A while back, Noah asked if anyone from Osocio would review The Design Activist’s Handbook. Both Marc and I wrote a review, and Marc posted his first. That explains why there are two reviews of the book on Osocio. If you’d like your book reviewed, please get in touch.
Review of The Design Activist’s Handbook by Noah Scalin & Michelle Taute
This is an excellent book.
I wish I had a few copies on my shelf. I’d hand them out to all the young creatives and design students I meet, when they ask me the questions that all designers with a conscience ask sooner or later:
How did I end up here?
How do I change it?
What choices do I have?
Are there other ways of being a designer?
And above all,
How do I make a living without compromising my values?
This book frames those questions for people who haven’t yet found the ways to ask them. And it provides its readers with ways to answer them. Different ways to think about a career in creativity or design. New models of design business. Ways to find partners, funders, clients and projects that chime with your view of the world.
Both inspiring and practical, it also contains interviews and features with practitioners in conscientious design. People who are, as The Design Activist’s Handbook has it, already both ‘making a difference’ and ‘making a living’. My one minor complaint might be that it could benefit from more global examples – they are all from the US, though to be fair this book is aimed at a US audience.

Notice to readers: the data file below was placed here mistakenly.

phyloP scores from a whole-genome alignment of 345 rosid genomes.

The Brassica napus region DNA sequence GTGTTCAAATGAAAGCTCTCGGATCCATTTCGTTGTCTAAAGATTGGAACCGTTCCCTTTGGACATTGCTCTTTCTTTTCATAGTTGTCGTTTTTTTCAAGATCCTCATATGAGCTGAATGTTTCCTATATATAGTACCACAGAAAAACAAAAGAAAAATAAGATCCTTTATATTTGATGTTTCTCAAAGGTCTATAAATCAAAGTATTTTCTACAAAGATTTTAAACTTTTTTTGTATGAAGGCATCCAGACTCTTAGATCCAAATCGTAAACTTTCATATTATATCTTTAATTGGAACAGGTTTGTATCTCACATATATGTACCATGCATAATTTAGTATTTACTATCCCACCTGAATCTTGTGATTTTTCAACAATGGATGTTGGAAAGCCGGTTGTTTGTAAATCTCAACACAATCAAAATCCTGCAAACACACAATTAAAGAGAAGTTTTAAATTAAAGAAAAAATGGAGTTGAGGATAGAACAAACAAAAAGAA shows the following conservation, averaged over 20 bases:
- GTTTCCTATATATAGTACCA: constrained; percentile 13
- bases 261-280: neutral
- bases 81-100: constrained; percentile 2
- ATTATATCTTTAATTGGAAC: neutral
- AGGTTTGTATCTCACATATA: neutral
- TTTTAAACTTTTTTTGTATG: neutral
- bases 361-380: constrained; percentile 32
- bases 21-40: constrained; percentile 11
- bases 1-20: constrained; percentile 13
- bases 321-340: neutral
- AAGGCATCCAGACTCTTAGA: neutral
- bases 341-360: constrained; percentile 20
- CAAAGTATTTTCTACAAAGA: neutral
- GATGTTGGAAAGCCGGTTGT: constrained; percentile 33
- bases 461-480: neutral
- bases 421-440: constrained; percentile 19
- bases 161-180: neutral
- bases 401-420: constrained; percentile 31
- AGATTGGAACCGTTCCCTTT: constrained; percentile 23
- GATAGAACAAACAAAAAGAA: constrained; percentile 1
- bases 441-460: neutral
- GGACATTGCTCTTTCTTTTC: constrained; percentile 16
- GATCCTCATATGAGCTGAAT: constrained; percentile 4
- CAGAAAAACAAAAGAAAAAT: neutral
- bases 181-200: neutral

What it’s not is a conscientious design or design ideas sourcebook. For that, I’d recommend Goodvertising or, you know, the internet (this blog is a good place to start). The design examples it does show are primarily useful because they tell stories about how work was commissioned and created. How it came to be, which, if you’re a conscientious designer, is just as important as what it is.
It will probably put into words what many designers already feel. It will, I hope, inspire a new generation of people to put their talent and creativity into shifting the world on its axis rather than just shifting product. In its pages may be the future creative department of The Good Agency and the next generation of Osocio bloggers. For that alone, we should be thankful.
If you’re a designer or creative, and you want a book that helps you both ask and answer the questions that really matter, buy this one.
The Good Agency